Brand design specialists StudioLR partnered with heritage display experts Leach Inspire, to deliver the 147-sign installation at Culzean Castle, part of a £2.5m investment in visitor facilities by the Trust, Scotland’s largest conservation charity.
Drawing on their collaborative experiences from ‘The Plock’ project in Kyle of Lochalsh, the two companies initially took part in an extensive research phase, which saw them walk 17km around the coastal site of Culzean Castle in order to meticulously plan how the interpretative signage would be presented and their structural needs.
Overlooking the Firth of Clyde, the Castle – former home to the Marquess of Ailsa – is situated on a prestigious and opulent estate. It was therefore crucial that the signage would enhance the visitor experience from the minute of arrival.
“A signage project elsewhere in Scotland at The Plock was evidence of the quality of work that StudioLR and Leach could produce,” said Leach Inspire’s project manager Andy Cope. “But that was a 27-sign project, not 147 like Culzean Castle. For this we transported a staggering 8 tonnes of signage to this coastal beauty spot – there aren’t many projects of this size. But careful coordination of the job from start to finish meant that the actual installation was completed in only three weeks – two days ahead of schedule.”
Culzean Castle, Robert Adam’s 18th-century masterpiece – a real ‘castle in the air’ – is perched on a cliff high above the crashing waves of the Firth of Clyde. The castle has a spectacular Oval Staircase, impressive Armoury and the Circular Saloon, with its panoramic views over the Clyde. Outside, visitors can explore a deer park, swan pond, miles of woodland walks and extensive coastline.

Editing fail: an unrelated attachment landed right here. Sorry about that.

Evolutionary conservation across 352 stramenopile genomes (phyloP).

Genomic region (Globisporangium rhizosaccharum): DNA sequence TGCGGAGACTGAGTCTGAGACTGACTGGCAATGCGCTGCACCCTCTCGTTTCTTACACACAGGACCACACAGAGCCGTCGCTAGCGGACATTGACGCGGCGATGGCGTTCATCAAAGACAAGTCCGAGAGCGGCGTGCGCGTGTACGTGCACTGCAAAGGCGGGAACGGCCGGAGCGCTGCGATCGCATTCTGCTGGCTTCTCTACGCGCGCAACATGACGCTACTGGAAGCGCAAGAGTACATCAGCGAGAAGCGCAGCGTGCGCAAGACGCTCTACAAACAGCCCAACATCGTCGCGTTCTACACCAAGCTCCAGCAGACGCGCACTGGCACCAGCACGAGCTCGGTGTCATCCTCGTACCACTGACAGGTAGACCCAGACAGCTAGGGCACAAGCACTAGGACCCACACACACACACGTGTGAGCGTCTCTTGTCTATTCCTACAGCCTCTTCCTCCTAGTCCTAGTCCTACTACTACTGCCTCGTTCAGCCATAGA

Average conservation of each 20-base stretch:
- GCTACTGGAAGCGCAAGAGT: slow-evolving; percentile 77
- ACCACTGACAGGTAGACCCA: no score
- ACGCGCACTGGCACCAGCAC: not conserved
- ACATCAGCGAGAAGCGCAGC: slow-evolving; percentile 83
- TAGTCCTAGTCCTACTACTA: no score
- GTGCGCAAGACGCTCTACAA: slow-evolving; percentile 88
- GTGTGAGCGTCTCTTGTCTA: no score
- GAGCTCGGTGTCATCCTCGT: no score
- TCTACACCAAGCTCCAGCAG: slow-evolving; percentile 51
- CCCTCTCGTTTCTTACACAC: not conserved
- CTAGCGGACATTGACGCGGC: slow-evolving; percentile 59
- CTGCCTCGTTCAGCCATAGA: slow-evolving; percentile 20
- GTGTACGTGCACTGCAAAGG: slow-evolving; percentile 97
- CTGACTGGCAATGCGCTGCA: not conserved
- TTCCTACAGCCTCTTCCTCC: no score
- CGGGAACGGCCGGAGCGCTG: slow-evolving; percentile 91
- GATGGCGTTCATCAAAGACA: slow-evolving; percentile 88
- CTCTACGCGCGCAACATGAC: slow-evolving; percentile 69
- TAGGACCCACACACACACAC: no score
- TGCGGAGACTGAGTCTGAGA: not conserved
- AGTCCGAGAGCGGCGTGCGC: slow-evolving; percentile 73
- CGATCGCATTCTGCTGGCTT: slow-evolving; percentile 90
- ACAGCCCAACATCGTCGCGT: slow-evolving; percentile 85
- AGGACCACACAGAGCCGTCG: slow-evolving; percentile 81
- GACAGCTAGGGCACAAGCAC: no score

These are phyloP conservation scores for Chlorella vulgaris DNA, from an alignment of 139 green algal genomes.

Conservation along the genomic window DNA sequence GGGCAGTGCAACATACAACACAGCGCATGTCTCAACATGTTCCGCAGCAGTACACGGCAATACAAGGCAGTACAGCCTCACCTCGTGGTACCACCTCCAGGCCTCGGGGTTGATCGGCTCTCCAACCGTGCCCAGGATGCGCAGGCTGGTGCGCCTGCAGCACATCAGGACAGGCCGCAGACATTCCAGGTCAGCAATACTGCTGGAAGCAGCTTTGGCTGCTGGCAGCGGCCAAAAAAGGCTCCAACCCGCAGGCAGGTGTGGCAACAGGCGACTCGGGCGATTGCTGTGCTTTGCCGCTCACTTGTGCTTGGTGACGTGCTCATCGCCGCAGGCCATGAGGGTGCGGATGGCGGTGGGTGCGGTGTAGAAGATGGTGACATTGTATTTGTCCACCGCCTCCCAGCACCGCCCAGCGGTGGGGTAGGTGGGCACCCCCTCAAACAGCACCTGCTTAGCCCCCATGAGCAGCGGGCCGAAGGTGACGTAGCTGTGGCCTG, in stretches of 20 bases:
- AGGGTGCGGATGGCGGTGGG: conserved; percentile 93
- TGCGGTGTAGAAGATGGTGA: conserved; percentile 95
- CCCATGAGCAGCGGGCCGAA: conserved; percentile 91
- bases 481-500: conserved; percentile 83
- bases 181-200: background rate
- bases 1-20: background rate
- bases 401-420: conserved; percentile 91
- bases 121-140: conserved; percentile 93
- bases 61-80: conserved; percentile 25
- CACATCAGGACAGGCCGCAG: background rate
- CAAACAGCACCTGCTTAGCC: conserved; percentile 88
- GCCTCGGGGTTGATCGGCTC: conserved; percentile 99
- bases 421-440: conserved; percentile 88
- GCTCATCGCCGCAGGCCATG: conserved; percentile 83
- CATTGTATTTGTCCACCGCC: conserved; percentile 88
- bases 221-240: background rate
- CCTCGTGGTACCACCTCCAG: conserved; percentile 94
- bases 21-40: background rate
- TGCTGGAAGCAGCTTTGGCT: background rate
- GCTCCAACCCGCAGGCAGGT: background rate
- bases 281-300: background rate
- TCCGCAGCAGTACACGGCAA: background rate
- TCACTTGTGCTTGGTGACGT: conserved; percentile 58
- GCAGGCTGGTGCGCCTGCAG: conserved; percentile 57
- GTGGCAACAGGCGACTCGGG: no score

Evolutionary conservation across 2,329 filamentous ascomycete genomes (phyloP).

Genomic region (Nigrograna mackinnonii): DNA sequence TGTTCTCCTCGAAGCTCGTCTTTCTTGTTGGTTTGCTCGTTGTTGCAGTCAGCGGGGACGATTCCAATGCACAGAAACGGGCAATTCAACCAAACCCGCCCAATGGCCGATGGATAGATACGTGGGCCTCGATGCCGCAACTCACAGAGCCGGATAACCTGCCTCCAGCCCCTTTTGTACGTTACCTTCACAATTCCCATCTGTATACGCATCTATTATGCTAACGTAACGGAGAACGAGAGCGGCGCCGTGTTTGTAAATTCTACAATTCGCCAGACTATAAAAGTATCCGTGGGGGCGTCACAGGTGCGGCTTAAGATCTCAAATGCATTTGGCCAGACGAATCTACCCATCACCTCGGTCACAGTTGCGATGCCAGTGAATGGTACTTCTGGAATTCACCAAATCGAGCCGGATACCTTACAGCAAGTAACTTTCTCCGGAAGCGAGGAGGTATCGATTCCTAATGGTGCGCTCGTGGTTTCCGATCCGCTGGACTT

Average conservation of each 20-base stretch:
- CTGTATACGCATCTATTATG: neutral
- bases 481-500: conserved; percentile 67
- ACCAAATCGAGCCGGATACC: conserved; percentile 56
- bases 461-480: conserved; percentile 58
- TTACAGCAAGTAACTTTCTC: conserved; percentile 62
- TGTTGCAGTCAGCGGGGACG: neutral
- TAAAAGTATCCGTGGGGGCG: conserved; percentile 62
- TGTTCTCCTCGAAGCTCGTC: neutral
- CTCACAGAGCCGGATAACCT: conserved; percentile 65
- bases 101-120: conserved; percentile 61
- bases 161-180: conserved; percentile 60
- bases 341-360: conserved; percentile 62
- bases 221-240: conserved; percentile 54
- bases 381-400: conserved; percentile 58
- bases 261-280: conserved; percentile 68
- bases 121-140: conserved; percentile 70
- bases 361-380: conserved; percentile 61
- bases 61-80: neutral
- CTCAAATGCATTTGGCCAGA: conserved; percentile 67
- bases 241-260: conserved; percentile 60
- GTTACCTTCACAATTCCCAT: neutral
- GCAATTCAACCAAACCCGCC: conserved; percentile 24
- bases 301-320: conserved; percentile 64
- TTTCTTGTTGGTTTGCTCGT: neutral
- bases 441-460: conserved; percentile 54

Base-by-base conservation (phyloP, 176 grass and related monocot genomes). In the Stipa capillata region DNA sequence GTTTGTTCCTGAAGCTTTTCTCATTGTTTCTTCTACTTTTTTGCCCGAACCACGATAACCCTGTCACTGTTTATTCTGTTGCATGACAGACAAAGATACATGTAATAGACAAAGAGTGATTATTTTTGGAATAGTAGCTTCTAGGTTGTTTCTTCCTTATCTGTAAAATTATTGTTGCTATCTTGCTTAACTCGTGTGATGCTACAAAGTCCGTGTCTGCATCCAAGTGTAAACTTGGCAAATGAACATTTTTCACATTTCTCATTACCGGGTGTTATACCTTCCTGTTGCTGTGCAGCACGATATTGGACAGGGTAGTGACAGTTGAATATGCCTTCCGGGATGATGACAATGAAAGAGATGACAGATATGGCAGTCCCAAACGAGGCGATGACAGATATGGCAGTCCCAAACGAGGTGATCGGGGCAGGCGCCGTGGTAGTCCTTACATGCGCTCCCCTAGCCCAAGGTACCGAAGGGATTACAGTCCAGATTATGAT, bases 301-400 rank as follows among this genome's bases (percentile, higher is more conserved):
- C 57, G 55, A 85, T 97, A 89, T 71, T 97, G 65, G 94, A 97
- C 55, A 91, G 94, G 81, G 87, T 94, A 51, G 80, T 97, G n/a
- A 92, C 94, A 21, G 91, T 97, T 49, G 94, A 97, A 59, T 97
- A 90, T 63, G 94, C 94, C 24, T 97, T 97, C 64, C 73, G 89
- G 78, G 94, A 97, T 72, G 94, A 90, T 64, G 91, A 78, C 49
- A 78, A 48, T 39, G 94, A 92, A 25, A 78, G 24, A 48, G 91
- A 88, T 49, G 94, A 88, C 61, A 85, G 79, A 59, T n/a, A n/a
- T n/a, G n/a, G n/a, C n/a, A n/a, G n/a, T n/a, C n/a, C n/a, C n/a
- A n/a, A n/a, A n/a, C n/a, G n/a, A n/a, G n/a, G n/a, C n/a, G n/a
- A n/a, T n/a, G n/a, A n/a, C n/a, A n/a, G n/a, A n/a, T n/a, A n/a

The beach location – while picturesque – meant the external signs would be subject to extreme weather conditions during their lifespan. The research therefore presented a number of key manufacturing considerations when it came to the production of the signs themselves.
Heavy duty materials were carefully chosen, for instance, 40 of Leach’s renowned Vault signage systems were crafted from hard-wearing external-grade oak that was left outside for three weeks prior to any carpentry, to prevent warping. 200 x 100mm planks were then cut down from 4m long timber and bolted together to complete the oak signage. All joinery, down to the final lacquering, was carried out by Leach’s own team for maximum quality control.
“We worked closely together from start to finish, ensuring we left no stone unturned. We all genuinely enthused about the job too – I think we’d finalised the production schedule and product specs before the end of our first train journey home from Culzean.”
Three 6m tall flagpoles were also manufactured and installed, plus 49 powder-coated, marine-grade stainless steel directional signs with two-colour print faces. As well as this, 55 waymarkers with etched and infilled discs, constructed from 90mm diameter stainless steel, completed the signage suite.
“As is the case with every single job we tackle, we remained committed to innovation. We used new print technology, for instance, which meant we could manufacture signs that are even more durable than normal. They’re virtually vandal proof and can last 10 years with ease. This won’t just prolong the quality of the visitor experience – it will protect National Trust for Scotland’s investment too.”